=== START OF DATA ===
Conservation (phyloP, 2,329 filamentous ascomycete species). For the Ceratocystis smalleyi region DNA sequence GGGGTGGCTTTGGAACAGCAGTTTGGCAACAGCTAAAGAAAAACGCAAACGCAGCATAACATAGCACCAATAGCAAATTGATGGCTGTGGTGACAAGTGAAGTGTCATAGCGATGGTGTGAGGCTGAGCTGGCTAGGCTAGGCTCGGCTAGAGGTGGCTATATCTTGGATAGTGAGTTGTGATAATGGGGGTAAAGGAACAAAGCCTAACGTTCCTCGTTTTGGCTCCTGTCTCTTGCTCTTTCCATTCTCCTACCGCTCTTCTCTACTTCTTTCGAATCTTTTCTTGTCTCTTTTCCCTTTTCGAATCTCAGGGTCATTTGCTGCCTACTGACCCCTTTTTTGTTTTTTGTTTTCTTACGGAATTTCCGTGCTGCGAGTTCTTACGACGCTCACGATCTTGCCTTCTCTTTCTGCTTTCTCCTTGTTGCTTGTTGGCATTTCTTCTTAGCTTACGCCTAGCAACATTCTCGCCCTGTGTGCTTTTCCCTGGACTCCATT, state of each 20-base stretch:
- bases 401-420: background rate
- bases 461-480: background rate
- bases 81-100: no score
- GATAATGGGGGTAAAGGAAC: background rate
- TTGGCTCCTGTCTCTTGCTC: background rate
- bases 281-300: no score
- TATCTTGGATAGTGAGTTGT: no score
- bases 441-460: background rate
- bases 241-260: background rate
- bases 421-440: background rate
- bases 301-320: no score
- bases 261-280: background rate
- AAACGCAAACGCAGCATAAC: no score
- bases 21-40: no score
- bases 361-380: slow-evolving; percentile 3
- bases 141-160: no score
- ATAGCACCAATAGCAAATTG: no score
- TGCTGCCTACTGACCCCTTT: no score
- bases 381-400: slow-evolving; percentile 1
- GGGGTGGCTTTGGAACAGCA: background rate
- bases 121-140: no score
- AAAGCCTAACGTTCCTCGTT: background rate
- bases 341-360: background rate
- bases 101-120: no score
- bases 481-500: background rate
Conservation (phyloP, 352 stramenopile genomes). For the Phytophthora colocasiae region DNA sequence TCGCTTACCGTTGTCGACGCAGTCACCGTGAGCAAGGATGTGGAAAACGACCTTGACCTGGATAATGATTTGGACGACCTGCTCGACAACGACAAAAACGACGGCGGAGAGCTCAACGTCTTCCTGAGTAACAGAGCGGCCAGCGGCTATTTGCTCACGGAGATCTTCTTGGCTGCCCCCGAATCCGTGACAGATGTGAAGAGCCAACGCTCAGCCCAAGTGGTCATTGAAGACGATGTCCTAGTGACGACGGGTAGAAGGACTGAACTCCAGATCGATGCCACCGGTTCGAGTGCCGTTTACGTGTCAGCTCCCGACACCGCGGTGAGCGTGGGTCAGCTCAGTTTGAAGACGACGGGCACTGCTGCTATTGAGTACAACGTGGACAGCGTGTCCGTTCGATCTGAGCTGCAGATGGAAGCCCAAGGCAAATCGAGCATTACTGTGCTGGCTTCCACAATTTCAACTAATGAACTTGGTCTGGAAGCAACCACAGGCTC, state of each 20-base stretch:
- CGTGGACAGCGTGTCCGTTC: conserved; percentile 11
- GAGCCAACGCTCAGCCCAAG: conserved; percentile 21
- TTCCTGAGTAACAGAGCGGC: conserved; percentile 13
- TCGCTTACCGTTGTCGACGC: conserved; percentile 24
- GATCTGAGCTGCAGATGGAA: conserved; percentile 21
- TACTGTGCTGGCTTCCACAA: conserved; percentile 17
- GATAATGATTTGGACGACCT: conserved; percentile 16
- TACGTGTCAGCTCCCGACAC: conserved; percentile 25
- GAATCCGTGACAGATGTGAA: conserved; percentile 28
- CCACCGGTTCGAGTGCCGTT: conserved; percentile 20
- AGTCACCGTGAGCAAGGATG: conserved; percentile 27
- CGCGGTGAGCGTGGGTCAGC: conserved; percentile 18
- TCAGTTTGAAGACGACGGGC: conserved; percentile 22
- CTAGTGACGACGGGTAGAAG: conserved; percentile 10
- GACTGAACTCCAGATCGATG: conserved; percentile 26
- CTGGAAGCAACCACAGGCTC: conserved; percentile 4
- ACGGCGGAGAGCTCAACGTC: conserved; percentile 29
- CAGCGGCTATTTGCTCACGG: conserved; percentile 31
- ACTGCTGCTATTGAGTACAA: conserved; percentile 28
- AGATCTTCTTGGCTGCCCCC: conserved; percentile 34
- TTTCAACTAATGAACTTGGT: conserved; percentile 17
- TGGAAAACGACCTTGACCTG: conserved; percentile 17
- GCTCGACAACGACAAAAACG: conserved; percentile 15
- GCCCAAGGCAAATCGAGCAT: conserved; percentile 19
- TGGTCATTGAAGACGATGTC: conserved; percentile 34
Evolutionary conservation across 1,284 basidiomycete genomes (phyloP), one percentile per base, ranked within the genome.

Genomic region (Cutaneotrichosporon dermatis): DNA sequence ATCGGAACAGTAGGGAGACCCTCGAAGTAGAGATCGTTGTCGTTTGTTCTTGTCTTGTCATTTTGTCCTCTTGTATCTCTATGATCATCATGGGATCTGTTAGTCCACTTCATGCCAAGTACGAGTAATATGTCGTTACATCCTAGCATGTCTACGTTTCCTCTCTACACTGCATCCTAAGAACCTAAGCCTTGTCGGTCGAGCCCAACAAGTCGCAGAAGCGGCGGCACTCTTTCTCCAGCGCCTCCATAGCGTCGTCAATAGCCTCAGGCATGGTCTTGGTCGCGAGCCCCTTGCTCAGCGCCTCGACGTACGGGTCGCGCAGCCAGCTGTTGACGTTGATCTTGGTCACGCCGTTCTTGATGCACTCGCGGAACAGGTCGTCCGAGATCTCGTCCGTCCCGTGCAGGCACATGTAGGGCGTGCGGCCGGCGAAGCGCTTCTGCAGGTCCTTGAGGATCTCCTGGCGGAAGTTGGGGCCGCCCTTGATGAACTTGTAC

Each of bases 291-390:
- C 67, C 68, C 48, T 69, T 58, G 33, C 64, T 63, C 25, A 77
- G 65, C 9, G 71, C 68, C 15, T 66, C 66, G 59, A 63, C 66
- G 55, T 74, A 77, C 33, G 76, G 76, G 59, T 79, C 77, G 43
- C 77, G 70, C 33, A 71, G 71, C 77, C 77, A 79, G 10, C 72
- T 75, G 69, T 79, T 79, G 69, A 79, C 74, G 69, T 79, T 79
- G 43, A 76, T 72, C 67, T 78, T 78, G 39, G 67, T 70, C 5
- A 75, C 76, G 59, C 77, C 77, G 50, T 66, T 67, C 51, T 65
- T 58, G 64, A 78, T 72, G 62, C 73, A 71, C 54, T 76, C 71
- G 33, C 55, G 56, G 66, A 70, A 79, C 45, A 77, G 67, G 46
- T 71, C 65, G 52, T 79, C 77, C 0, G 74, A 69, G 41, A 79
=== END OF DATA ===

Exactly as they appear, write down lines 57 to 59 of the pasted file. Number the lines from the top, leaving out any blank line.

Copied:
- G 65, C 9, G 71, C 68, C 15, T 66, C 66, G 59, A 63, C 66
- G 55, T 74, A 77, C 33, G 76, G 76, G 59, T 79, C 77, G 43
- C 77, G 70, C 33, A 71, G 71, C 77, C 77, A 79, G 10, C 72